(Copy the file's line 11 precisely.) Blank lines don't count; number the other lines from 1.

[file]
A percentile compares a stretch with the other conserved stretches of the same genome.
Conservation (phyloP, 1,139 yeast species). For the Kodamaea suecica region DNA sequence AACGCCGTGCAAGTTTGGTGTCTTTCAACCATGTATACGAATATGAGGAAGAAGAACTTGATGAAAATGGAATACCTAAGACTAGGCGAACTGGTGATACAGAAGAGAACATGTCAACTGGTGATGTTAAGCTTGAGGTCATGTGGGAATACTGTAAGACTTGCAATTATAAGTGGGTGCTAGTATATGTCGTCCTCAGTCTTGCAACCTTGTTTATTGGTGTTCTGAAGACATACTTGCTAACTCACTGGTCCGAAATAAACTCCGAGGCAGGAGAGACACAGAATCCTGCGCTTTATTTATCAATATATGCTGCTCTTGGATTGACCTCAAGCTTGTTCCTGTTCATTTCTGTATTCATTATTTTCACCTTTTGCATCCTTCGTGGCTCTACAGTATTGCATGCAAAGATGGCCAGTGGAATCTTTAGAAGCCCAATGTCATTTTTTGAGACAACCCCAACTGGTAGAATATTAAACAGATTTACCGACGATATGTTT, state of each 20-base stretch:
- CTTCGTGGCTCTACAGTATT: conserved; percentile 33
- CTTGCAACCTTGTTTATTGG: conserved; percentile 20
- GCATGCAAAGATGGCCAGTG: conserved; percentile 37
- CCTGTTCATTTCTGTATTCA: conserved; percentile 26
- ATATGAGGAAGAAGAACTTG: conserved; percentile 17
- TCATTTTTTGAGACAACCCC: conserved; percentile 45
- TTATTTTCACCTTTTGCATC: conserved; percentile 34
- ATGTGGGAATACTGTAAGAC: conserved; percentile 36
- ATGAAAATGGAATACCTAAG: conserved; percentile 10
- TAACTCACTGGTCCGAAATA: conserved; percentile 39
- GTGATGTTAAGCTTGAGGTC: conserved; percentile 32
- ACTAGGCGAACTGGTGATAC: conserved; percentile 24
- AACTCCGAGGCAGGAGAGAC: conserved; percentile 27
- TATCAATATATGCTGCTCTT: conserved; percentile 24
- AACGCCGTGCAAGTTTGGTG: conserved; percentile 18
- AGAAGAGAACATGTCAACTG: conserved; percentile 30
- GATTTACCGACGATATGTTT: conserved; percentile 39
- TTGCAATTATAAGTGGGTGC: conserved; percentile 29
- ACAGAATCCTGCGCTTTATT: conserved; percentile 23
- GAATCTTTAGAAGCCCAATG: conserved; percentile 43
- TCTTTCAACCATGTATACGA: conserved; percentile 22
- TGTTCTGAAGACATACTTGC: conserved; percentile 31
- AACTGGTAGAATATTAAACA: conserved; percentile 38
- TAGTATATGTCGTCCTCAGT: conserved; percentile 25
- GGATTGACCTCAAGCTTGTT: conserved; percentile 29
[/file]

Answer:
- ATGAAAATGGAATACCTAAG: conserved; percentile 10